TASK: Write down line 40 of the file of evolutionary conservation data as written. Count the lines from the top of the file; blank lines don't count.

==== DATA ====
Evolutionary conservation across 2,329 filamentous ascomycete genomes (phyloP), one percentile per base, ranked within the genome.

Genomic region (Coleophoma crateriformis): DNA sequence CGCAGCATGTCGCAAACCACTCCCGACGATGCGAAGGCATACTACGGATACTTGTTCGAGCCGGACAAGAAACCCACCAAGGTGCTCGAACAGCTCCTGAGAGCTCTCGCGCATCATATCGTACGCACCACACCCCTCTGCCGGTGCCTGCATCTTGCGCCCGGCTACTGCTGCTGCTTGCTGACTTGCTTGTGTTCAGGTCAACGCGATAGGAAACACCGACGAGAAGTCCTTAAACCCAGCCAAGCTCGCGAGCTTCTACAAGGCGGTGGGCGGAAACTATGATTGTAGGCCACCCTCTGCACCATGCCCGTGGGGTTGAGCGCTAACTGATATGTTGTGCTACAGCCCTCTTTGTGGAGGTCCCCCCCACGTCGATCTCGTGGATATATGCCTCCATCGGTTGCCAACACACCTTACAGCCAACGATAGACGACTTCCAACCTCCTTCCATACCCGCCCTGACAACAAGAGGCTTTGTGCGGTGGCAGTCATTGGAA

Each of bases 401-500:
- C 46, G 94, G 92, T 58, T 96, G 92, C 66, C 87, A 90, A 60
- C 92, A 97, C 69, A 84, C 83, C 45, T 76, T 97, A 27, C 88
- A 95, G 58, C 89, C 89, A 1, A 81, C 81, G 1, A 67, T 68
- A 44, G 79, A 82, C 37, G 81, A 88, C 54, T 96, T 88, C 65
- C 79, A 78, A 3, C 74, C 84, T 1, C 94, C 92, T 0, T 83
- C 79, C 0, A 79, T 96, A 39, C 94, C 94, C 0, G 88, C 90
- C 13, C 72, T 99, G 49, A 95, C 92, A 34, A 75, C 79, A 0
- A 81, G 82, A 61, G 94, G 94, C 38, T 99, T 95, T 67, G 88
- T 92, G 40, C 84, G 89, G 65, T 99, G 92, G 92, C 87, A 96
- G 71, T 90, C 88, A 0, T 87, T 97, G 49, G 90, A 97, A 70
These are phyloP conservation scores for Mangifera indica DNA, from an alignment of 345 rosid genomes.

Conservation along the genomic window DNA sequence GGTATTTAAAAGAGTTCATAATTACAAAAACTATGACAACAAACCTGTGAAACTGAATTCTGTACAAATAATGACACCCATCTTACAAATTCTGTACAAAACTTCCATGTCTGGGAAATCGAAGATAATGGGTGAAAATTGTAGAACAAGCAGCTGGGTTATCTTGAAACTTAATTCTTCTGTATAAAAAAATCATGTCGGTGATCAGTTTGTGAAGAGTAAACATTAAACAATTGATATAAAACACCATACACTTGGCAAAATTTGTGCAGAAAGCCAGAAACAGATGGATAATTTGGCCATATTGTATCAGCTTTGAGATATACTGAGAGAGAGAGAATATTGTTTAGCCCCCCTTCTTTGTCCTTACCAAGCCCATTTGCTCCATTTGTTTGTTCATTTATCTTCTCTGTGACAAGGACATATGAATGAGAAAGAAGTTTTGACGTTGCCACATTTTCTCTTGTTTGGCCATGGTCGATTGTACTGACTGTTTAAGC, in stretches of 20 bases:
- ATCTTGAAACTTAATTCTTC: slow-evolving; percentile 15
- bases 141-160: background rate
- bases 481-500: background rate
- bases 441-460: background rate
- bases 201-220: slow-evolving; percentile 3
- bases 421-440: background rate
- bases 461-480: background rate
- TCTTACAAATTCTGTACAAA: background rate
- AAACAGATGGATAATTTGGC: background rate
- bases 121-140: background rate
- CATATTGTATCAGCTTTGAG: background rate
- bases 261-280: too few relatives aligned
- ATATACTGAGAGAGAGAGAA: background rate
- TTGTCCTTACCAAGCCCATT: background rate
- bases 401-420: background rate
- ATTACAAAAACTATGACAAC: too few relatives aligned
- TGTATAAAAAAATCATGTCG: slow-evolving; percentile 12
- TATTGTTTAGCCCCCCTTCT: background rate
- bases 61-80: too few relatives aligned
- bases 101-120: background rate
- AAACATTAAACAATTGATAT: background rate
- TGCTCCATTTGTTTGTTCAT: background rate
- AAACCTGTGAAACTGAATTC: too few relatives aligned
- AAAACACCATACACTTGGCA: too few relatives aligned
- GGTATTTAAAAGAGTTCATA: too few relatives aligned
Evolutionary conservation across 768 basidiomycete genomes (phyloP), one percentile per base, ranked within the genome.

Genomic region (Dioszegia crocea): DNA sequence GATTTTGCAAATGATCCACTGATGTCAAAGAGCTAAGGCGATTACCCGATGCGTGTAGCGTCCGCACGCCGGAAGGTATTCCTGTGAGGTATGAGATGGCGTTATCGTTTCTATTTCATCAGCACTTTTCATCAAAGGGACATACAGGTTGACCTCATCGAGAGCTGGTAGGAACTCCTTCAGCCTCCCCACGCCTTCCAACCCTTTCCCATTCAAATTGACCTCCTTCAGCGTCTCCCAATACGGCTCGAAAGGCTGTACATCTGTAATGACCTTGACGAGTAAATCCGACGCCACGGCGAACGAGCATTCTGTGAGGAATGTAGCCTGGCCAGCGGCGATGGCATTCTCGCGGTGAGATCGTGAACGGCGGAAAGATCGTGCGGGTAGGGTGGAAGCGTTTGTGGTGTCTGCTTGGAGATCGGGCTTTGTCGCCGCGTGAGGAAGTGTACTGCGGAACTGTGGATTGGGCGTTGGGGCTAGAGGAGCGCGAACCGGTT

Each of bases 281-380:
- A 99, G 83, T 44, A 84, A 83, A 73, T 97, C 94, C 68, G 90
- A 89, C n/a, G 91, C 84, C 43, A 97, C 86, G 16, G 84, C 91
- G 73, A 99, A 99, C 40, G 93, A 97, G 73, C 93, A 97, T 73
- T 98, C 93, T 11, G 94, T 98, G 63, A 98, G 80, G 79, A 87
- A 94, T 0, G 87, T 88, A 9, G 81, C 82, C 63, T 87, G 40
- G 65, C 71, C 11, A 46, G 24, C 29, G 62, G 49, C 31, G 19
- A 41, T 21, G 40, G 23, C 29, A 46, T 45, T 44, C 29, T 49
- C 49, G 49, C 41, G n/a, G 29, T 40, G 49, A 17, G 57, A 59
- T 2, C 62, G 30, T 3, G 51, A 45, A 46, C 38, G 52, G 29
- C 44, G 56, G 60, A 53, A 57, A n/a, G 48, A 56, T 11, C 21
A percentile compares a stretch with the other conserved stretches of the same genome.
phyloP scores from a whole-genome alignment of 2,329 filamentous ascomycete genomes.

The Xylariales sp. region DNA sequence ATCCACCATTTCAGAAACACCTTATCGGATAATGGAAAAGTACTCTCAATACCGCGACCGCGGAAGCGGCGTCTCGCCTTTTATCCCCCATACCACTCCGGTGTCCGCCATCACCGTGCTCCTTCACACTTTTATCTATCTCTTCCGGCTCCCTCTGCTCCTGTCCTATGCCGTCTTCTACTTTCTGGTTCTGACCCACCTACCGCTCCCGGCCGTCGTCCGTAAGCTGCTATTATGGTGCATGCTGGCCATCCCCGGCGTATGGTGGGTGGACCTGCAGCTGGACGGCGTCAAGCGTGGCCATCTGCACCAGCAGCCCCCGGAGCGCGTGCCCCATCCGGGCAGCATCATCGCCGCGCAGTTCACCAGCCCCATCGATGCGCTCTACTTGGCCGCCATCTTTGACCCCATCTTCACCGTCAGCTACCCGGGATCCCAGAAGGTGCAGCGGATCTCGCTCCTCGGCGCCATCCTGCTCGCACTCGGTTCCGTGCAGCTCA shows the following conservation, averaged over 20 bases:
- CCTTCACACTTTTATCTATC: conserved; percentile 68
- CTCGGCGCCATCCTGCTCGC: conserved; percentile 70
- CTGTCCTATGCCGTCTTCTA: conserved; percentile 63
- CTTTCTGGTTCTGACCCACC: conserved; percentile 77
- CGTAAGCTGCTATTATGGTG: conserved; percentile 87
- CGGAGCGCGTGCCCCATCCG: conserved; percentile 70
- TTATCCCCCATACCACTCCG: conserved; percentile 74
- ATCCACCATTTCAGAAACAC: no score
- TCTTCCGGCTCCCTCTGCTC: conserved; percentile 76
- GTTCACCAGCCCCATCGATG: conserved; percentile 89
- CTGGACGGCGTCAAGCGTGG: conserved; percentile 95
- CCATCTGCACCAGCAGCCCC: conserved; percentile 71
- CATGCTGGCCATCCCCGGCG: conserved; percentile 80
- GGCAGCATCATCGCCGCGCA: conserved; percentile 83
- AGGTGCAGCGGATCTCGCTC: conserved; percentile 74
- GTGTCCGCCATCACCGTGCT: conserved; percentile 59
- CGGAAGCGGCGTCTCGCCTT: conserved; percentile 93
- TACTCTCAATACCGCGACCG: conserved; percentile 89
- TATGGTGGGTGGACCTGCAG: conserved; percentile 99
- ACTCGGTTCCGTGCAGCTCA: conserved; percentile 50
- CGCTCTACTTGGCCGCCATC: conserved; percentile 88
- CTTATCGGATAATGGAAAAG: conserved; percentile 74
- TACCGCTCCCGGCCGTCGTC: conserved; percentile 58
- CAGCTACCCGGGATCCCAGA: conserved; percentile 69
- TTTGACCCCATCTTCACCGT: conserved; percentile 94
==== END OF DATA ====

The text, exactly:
- GGTATTTAAAAGAGTTCATA: too few relatives aligned